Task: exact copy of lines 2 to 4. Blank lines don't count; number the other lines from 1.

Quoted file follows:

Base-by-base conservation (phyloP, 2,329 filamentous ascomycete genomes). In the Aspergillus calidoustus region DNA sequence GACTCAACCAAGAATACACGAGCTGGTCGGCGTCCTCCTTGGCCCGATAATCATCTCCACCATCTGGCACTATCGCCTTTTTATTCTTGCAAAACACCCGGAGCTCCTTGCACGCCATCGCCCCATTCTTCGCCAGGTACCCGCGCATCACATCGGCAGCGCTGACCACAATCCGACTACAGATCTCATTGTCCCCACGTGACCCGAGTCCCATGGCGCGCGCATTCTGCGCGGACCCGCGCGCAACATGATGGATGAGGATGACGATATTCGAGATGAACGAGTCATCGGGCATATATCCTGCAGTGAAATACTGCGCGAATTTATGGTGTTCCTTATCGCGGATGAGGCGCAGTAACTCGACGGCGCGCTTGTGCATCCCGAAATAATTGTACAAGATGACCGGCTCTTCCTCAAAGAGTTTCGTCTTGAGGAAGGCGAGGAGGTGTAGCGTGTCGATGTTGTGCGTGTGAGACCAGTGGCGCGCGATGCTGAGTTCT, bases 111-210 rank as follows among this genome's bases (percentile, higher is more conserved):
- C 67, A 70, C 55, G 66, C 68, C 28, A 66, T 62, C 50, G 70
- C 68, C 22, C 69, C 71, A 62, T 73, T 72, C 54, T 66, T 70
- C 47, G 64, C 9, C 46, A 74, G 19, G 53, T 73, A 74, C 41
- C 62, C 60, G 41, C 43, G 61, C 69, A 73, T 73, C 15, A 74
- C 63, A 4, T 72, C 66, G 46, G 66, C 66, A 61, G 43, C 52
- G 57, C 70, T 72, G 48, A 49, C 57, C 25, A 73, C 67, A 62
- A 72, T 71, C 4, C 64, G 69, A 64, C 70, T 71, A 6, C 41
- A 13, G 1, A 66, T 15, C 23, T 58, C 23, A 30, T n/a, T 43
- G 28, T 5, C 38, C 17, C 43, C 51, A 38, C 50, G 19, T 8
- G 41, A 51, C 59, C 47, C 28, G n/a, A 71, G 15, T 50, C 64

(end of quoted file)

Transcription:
- C 67, A 70, C 55, G 66, C 68, C 28, A 66, T 62, C 50, G 70
- C 68, C 22, C 69, C 71, A 62, T 73, T 72, C 54, T 66, T 70
- C 47, G 64, C 9, C 46, A 74, G 19, G 53, T 73, A 74, C 41